The Volokh Conspiracy

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How School Choice Can Mitigate Harmful Culture War Policies in Public Education

Current culture wars are just one more manifestation of the reality that public education routinely devolves into indoctrination and imposition of majoritarian ideology on dissenters. But school choice can help mitigate that problem.


Over the last several years, much of the US has been beset by culture wars over education in which right and left try to skew public school curricula in their favor, while banning materials they find offensive or distasteful. On the right, the state of Utah recently passed a ban on "indecent" books that is so sweeping that some school districts have banned the use of the Bible in elementary schools because it contains "vulgarity and violence." Florida recently enacted a sweeping ban on education about sexual identity, that goes far beyond its earlier "don't say gay" law, and applies all the way through high school. It should be obvious that books describing sexuality and violence often have educational value, especially in higher grades. And there is nothing wrong with telling students about different types of sexual identity, even if it is also desirable that this be done with due sensitivity.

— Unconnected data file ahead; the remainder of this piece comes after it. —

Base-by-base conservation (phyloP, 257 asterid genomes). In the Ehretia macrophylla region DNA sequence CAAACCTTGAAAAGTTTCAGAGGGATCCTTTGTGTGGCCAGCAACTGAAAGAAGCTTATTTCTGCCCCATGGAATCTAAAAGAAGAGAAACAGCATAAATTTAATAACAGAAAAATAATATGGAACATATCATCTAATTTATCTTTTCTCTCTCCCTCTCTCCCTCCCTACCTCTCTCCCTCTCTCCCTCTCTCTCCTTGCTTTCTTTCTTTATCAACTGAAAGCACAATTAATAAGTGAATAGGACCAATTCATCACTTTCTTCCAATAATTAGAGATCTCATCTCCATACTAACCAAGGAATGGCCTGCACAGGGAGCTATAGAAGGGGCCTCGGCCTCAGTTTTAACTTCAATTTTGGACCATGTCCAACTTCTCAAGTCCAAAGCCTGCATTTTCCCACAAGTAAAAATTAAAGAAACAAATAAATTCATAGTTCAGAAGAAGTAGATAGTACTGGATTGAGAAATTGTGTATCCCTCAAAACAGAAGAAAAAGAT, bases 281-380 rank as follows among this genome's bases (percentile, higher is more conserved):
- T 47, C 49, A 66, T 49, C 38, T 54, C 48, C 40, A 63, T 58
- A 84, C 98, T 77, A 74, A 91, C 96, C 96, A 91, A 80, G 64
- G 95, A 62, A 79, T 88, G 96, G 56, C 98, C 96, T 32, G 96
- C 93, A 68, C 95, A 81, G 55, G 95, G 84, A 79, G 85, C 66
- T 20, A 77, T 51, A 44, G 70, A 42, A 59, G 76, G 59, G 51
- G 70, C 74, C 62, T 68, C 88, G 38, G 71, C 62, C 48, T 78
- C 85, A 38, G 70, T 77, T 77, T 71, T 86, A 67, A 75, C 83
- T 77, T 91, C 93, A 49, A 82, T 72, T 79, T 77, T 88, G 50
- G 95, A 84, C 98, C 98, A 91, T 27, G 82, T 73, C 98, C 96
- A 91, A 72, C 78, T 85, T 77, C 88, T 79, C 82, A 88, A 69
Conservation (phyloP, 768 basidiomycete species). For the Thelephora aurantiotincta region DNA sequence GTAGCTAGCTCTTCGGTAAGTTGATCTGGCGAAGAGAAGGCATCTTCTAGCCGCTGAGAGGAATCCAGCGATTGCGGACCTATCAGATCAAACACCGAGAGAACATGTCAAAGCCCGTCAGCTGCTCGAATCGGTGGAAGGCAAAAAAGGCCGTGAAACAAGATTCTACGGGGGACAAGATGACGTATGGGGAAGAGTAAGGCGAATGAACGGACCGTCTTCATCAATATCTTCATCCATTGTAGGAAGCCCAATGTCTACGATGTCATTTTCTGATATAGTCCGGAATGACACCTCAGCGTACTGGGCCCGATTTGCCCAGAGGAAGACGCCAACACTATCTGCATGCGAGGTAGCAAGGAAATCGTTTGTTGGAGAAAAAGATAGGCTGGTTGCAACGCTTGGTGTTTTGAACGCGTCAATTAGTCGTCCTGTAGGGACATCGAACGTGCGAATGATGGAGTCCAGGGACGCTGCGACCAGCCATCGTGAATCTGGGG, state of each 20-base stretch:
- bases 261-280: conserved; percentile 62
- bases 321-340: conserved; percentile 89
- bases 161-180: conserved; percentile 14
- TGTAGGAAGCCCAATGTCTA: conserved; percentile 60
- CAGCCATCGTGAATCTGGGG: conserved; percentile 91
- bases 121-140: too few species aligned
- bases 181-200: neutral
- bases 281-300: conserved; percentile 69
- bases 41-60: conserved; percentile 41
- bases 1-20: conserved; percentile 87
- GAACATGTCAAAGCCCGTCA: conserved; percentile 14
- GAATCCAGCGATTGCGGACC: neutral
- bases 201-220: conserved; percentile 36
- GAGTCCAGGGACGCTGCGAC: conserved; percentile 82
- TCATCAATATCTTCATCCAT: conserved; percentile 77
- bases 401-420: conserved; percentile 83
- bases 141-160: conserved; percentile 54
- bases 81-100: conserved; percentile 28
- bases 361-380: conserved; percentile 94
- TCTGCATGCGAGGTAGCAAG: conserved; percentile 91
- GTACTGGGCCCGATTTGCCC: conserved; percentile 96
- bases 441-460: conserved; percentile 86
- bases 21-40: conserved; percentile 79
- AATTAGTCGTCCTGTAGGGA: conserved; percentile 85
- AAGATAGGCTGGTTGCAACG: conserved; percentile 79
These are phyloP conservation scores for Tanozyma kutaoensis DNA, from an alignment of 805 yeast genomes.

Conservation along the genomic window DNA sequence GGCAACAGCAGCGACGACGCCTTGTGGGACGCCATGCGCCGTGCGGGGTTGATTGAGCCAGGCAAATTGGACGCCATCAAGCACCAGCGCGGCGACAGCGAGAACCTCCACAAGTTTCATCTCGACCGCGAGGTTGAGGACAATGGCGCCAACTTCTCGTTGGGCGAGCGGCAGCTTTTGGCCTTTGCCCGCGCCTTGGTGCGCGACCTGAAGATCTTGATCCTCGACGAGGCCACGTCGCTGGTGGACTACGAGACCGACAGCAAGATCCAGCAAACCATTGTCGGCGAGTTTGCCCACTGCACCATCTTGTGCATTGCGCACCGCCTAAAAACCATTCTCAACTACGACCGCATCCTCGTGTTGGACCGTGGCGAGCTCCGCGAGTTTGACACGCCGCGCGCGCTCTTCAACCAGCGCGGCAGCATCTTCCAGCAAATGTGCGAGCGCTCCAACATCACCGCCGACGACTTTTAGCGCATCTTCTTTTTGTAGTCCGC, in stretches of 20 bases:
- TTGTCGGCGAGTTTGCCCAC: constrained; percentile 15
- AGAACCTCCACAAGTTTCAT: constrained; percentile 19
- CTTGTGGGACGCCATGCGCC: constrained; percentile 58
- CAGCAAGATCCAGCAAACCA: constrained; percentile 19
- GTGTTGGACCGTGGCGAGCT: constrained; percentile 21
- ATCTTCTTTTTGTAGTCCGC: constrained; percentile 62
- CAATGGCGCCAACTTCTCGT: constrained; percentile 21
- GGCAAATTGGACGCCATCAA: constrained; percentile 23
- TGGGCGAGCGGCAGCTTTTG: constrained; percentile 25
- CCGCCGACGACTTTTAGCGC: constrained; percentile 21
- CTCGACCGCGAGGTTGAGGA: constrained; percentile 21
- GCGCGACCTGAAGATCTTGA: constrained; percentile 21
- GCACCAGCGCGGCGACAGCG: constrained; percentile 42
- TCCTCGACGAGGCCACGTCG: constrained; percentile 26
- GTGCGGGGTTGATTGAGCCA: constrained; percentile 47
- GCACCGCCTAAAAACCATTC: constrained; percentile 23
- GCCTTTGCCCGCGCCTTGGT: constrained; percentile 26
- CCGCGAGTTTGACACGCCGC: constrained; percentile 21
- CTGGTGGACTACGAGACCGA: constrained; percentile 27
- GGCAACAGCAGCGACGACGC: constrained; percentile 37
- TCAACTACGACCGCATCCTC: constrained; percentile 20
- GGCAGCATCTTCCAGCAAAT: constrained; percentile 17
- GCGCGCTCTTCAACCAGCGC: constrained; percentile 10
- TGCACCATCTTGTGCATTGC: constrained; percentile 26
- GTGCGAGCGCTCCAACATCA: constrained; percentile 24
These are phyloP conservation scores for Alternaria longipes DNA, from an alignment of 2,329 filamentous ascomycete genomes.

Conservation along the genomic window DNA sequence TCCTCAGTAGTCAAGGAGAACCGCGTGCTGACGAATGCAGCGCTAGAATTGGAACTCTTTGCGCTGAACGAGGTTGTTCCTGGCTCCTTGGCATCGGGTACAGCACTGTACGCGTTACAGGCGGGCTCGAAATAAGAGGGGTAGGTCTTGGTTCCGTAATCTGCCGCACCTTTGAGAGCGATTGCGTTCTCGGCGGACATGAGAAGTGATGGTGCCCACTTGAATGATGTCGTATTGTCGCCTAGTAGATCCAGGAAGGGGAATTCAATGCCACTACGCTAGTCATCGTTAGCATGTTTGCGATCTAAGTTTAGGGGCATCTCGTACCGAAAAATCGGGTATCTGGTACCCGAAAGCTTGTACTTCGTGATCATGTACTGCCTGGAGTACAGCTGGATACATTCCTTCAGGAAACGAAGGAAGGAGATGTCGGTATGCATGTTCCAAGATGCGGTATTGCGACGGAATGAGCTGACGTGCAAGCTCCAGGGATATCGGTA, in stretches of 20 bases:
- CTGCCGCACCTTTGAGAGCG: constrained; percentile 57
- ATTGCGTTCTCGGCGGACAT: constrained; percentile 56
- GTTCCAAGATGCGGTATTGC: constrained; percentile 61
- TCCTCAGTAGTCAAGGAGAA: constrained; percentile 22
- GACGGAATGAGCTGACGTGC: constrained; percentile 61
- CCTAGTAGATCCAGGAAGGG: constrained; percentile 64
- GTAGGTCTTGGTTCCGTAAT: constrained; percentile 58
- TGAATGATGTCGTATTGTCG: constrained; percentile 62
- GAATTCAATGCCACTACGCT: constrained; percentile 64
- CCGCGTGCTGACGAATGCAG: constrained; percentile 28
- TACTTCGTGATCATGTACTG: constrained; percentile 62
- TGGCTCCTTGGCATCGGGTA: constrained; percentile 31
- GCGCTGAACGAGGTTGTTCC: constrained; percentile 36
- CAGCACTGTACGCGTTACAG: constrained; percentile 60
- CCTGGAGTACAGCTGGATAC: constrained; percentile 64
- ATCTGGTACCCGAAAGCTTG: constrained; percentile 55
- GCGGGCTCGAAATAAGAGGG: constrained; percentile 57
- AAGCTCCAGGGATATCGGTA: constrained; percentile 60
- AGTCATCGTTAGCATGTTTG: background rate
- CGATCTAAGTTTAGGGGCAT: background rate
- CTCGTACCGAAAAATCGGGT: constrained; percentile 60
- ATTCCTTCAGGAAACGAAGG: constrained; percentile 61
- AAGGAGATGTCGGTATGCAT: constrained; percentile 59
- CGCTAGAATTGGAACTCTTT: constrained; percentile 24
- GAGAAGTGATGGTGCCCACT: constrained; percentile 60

Left-wing jurisdictions have enacted dubious restrictions of their own. For example, some have banned the teaching of such literary classics as Huckleberry Finn and To Kill a Mockingbird, on the grounds that they contain racist language. The ridiculous rationale for such bans overlooks the obvious fact that the books in question do not defend racism, but condemn it.

These examples are just the tip of a much larger iceberg of dubious, ideologically driven curricular decisions in both red and blue jurisdictions.  Some of these policies can be traced back to the flaws of particular politicians and activists. But there is a more general structural problem underlying them. By its very nature, public education creates opportunities for the politically powerful to indoctrinate children in their preferred ideology, while locking out or severely restricting alternative viewpoints. Both red and blue states have a long history of doing exactly that. The problem dates back to the origins of modern public education in the 19th century, when in Europe it was often instituted for the purpose of indoctrinating students in nationalist ideology, and in the US often for the purpose of imposing Protestant views on new immigrants, many of whom were Catholics or Jews.